Individual Stories, Collective Struggles: AWID’s 2015 Online Tribute to Women Human Rights Defenders Who Are No Longer With Us
58 Women Human Rights Defenders (WHRDs). 30 Countries. 9 Regions.
Women Human Rights Defenders through their dedication, commitment, and passion have fought for rights, gender and social justice leading to change in many of the communities in which this work has been rooted. The 2015 AWID Online Tribute to WHRDs Who Are No Longer With Us celebrates women who came from diverse backgrounds including activists, politicians, pacifists, authors, artists, lawyers, academics, and journalists. These defenders advocated and struggled for the rights of women, workers, indigenous peoples, Lesbian Gay Bisexual Transgender (LGBT) people, the protection of land and environment rights, sex workers; have pursued legal and social justice and campaigned for the right to education. Their activism bears witness to the collective struggles of all our social movements. This Tribute remembers, celebrates and honours the work of Women Human Rights Defenders who are no longer with us.
“I feel compassion towards all of these strong women – lives lived with purpose and determination to uphold human rights. It makes me feel closer and part of a bigger feminist and women’s rights movement where all our contributions and lives are valuable and valued.” – Rona Donefer, AWID
The Tribute was first launched at AWID’s 12th International Forum on Women’s Rights in Development in Istanbul, Turkey, and has since been updated every year as part of AWID’s contribution to the 16 Days of Activism Against Gender-Based Violence (November 25 – December 10). During this campaign period, the Tribute also aims to raise awareness about the dangers WHRDs continuously face; and highlight the need to politicize and support self-care, increased protection and safety for WHRDs.
While many of the defenders featured have passed away due to accidents, illness or old age, over 50% of those honored in this year's tribute were either killed or ‘disappeared’ as a direct result of their activism, 14 of them alone in 2015. This is testament to the levels of violence and discrimination WHRDs face all over the world. WHRDs protect rights that every person is equally entitled to, but promoting and protecting the rights of especially marginalized persons and groups is proving to be increasingly dangerous all over the world. Even though the Latin America and the Caribbean (LAC) region has been at the global forefront in advancing LGBT rights, with countries such as Argentina taking legal steps to further these rights, WHRDs such as Diana Sacayán (Argentina), Bárbara Lezama (Mexico) and Francela Mendez (El Salvador) were all killed for who they were and the work they were doing. Similarly in Sub-Saharan Africa, Fannyann Viola Eddy from Sierra Leone, a leader in the African gay rights movement and Vuyisa Dayisi, a young transgender woman from South Africa, were killed as a result of homophobic violence that thrives in many countries across the region. Despite South Africa’s constitution outlawing discrimination based on sexual orientation, the rights of LGBT persons are often violated. And often, depending on the legal and social contexts, the violence LGBT activists face across the world is a mixture of draconian anti-homosexuality laws and/or extremely discriminative attitudes in those societies.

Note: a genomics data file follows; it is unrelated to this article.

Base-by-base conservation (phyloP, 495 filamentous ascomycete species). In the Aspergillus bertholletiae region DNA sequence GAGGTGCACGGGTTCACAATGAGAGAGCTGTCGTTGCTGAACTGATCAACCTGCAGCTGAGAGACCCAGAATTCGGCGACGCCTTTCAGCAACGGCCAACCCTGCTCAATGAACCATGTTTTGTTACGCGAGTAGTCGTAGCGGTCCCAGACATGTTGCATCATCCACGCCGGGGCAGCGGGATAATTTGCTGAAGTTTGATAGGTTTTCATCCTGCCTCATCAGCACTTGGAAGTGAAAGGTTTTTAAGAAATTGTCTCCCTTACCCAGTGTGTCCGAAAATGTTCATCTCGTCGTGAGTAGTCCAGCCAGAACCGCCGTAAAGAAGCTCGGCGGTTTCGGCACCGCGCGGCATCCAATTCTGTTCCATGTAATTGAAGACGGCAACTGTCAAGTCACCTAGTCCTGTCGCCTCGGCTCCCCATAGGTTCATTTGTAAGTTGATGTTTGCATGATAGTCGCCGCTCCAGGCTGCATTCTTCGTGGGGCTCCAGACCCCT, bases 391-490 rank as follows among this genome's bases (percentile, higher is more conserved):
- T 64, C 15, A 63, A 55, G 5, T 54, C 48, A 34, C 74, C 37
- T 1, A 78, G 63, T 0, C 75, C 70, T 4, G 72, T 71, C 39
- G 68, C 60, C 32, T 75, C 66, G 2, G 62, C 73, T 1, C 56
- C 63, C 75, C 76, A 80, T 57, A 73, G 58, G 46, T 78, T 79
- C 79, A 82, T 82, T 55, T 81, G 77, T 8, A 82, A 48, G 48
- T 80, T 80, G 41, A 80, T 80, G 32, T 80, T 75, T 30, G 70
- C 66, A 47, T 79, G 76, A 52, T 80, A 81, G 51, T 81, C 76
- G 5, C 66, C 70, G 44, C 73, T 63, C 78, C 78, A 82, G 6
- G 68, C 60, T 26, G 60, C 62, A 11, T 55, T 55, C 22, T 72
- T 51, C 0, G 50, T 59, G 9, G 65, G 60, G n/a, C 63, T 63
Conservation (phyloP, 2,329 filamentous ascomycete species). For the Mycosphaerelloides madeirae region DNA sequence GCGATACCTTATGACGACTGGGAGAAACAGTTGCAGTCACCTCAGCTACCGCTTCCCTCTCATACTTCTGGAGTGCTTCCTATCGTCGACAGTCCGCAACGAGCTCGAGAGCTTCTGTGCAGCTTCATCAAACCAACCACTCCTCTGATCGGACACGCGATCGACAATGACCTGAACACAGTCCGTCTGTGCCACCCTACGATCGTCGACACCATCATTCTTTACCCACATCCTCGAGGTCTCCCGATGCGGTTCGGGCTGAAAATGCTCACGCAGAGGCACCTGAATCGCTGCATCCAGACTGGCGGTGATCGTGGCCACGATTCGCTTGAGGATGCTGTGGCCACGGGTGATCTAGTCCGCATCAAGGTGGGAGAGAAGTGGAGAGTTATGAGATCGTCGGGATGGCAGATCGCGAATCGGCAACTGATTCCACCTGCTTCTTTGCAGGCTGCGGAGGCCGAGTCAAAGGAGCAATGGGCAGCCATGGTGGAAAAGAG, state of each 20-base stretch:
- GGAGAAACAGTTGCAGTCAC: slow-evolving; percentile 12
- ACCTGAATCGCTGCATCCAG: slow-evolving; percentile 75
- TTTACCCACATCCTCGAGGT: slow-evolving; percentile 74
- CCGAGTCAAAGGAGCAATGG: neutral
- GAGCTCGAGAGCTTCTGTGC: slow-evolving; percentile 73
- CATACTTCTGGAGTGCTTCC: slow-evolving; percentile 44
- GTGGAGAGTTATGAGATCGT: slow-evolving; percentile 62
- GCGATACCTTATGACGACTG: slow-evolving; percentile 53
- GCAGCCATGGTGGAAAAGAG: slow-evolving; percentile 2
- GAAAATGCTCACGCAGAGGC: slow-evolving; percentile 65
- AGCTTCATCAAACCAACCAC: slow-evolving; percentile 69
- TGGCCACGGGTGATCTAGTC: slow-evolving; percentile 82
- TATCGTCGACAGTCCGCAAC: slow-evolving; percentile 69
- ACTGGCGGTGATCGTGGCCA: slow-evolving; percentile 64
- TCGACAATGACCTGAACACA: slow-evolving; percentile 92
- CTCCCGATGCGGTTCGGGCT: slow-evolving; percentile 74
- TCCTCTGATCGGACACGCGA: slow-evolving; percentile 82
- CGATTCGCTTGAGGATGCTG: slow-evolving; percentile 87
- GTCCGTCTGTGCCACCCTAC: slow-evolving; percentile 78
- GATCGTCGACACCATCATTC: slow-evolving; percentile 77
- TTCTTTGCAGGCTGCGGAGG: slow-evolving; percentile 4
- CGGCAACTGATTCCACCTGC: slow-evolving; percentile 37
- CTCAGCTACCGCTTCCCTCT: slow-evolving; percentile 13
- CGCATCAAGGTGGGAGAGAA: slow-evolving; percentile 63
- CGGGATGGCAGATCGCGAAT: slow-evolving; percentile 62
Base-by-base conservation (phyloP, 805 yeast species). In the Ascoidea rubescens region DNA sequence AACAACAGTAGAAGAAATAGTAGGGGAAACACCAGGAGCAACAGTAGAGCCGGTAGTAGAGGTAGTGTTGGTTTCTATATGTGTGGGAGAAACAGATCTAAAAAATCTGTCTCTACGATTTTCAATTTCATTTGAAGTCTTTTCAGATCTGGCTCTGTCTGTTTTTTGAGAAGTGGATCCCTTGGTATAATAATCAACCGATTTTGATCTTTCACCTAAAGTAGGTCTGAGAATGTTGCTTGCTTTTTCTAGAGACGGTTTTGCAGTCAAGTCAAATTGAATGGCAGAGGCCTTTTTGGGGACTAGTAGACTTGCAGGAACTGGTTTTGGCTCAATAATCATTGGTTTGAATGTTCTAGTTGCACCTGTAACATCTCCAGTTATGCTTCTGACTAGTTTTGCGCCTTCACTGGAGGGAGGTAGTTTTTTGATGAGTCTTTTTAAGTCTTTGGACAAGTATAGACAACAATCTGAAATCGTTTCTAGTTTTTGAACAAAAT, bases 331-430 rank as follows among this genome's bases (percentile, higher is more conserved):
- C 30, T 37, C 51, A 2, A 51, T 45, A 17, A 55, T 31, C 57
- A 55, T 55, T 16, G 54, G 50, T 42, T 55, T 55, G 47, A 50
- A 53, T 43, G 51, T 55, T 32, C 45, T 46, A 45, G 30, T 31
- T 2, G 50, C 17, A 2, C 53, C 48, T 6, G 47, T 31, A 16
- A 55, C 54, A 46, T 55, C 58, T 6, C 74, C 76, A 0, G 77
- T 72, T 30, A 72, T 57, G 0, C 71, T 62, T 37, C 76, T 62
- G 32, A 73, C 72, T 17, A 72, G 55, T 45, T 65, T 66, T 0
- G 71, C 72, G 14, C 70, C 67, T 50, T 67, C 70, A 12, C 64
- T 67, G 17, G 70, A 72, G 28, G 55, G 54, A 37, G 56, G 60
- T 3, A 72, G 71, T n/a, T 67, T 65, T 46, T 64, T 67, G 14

Also targeted have been WHRDs who have pursued justice in law and society, including lawyers Joan Kagezi (Uganda) and Samira Saleh Al-Naimi (Iraq), as well as the social activist Isabel Ayala Nava (Mexico) and her sister Reyna, all of whom were killed. Seeking justice and truth was a significant part of the work numerous WHRDs have done by investigating, exposing and denouncing government corruption and activities of criminal groups and drug cartels. Specifically in LAC, six journalists featured in this Tribute were killed, along with Naseeb Miloud Karfana, a reporter from Libya.
In the Middle East and North Africa, women politicians working to advance women’s rights and the right to education, as well as human rights defenders such as Shaimaa El-Shabbagh (Egypt) have all lost their lives as a result of their activism. As have so many more WHRDs commemorated in this Tribute.
Some of the women featured here have supported and worked with AWID’s over the years. These include Vivian Stromberg (USA) and Josefa ‘Gigi’ Francisco (Philippines). Others, like Sabeen Mahmud (Pakistan), Losana McGowan (Fiji) and Jelena Šantić (Serbia), we may feel we have met as they - along with all the other honored WHRDs - have carried our shared values of respect, community and peace. Through this Tribute we also hope to remind ourselves that the legacy and visions left with us by these inspiring women form a substantial part of our collective voices speaking out and saying:
“There is no thing as a single-issue struggle because we do not live single-issue lives.” - Audre Lorde
AWID would like to thank the families, friends and organizations who shared their personal stories and contributed to this memorial. We join them in continuing the remarkable work of these women and forging efforts to ensure justice is achieved in cases that remain in impunity.